Wednesday, February 29, 2012

Berried Treasure - Berry Smoothie Pie

Diet – it’s such an ugly sounding word isn’t it? Just mention it and people will cringe. Yup, just like you did when you read it a second ago! Mention the word in correlation to the food you just prepared or purchased and college boys will drop it and run to the pantry to find something “worth eating”. When someone sees I’ve lost weight they come up and ask, “What DIET are you on?”. Occasionally someone will see me eating a dessert or something sweet and say, “Hey! Aren’t you on a diet?”.

The fact of the matter is DIET in and of itself is not a scary word. We are ALL on a DIET. Some are on the SEE-food diet, like I used to be. They see it – they eat it. Some never worry about it, and others just don’t care. Yet the fact remains that our DIET is basically what we put into our mouths and bodies, and like Dr. Gagne, my old Computer Programming professor, used to say, “Garbage in equals garbage out.”

This dessert treat is a Berried Treasure. It’s decadent looking but doesn’t over indulge the calorie meter. It’s quick and easy to make as well. It’s from Jill Bonanno, in Taste of Home’s Healthy Cooking Recipe Cards (Feb. 2009)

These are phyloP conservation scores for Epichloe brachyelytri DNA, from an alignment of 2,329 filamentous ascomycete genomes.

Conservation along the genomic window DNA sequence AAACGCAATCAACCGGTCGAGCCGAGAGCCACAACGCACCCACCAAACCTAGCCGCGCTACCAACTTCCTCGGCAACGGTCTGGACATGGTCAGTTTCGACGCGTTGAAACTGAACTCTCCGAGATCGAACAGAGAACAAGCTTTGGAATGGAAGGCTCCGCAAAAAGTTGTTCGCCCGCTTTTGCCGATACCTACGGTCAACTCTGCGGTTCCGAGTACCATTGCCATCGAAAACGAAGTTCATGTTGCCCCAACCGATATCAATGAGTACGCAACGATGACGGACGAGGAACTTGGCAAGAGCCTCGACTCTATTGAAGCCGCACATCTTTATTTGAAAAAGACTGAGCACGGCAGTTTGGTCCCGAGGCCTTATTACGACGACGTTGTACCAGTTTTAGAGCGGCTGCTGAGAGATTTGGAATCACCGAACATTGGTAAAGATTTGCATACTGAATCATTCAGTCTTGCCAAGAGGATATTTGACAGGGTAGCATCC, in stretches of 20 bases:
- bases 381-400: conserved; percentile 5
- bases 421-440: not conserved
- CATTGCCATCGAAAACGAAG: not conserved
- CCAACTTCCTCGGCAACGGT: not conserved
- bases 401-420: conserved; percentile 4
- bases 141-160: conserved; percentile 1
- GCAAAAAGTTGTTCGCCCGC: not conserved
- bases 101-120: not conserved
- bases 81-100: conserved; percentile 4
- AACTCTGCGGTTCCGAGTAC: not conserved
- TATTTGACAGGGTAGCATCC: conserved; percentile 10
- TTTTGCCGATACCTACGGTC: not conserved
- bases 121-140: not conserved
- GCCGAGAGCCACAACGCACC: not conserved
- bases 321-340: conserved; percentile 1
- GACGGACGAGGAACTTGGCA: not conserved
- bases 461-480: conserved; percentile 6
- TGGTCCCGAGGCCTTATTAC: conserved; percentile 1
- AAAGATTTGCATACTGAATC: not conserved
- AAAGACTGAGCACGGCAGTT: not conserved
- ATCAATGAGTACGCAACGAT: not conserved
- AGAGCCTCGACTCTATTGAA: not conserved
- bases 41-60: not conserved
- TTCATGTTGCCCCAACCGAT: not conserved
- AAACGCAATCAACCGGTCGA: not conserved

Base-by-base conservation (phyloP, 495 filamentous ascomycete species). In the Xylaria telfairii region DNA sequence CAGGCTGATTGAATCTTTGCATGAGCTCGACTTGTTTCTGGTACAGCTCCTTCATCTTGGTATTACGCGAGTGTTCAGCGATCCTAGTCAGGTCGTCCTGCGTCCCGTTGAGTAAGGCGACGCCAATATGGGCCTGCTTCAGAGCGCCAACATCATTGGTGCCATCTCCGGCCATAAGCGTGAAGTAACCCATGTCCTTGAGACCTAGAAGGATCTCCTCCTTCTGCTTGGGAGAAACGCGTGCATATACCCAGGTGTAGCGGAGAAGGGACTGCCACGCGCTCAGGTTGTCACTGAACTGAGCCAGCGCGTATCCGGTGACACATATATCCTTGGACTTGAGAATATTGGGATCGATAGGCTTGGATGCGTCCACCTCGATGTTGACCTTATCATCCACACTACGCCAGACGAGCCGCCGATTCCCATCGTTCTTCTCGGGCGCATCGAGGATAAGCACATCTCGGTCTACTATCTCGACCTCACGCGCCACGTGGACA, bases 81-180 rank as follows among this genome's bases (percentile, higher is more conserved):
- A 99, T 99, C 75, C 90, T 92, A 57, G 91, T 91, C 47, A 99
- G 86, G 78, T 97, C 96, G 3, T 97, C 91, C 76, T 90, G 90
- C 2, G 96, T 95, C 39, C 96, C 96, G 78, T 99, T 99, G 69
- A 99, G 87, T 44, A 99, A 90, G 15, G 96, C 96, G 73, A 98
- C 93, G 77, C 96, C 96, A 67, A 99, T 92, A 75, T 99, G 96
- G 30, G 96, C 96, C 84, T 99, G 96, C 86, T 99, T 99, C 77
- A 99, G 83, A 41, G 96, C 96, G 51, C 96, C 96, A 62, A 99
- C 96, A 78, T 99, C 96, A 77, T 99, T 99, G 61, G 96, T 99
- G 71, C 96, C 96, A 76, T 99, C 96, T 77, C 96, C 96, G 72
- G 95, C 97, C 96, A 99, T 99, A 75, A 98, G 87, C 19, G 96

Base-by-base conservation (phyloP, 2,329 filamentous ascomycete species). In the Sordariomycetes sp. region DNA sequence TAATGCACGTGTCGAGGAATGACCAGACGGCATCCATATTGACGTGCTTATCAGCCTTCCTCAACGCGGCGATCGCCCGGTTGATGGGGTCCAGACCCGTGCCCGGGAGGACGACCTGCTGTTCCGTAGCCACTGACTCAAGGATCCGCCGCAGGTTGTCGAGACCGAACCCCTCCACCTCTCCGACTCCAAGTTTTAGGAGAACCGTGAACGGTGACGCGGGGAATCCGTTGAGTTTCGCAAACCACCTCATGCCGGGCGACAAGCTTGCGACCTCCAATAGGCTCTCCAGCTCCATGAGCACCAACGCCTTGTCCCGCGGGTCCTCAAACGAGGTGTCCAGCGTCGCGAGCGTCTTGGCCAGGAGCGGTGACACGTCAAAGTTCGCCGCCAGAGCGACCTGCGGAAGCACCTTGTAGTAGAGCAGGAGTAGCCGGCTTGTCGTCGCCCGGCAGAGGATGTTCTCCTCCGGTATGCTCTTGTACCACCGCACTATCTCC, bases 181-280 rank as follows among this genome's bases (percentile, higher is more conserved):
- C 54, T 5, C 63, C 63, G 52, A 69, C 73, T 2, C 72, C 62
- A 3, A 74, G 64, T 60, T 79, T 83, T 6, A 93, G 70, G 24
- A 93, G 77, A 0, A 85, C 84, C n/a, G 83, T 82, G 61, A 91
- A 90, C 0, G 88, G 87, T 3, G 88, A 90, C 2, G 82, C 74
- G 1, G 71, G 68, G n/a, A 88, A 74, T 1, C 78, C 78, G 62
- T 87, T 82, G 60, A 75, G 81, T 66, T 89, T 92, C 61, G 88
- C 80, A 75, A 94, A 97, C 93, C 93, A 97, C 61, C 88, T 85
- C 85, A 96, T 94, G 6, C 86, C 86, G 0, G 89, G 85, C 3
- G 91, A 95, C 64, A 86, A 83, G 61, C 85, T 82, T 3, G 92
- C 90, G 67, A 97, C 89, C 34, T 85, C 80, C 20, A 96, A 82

1 package (.3oz) sugar-free strawberry Jello

1/3 cup reduced-calorie cranberry juice

1 carton (6oz) fat-free raspberry yogurt

3 cups fresh strawberries, (washed, capped and rough chopped)

1 reduced-fat graham cracker pie crust (8 inches)

Fat-free whipped topping and fresh berries (optional)


First, in a small micro-safe bowl, sprinkle the jello over the cranberry juice.  Let stand for a minute, then microwave for 40 seconds.  Stir and allow to stand for one minute to completely dissolve the gelatin.

              Then, in a blender, combine the jello mixture, yogurt, and strawberries. Cover and blend smooth.

             Pour into the pie shell and refrigerate for 4 hours or until set. 

               Serve with whipped topping and berries, if desired.

The yield is eight slices at 146 calories per slice (excludes optional toppings).

Happy Leap Day!

Tuesday, February 28, 2012

Italian Gnocchi Casserole

Tonight's recipe is adapted from Prevention Guides 400 Calorie Meals.  The only difference in my version and Prevention's is that I added some olive oil and sauteed chopped mushrooms into the mix and cut it from their six servings to four realistic servings.  This of course causes the calories to go up from their 225 to a still good Italian meal for 375.

¾ cup fat-free ricotta cheese
1 tsp. dried basil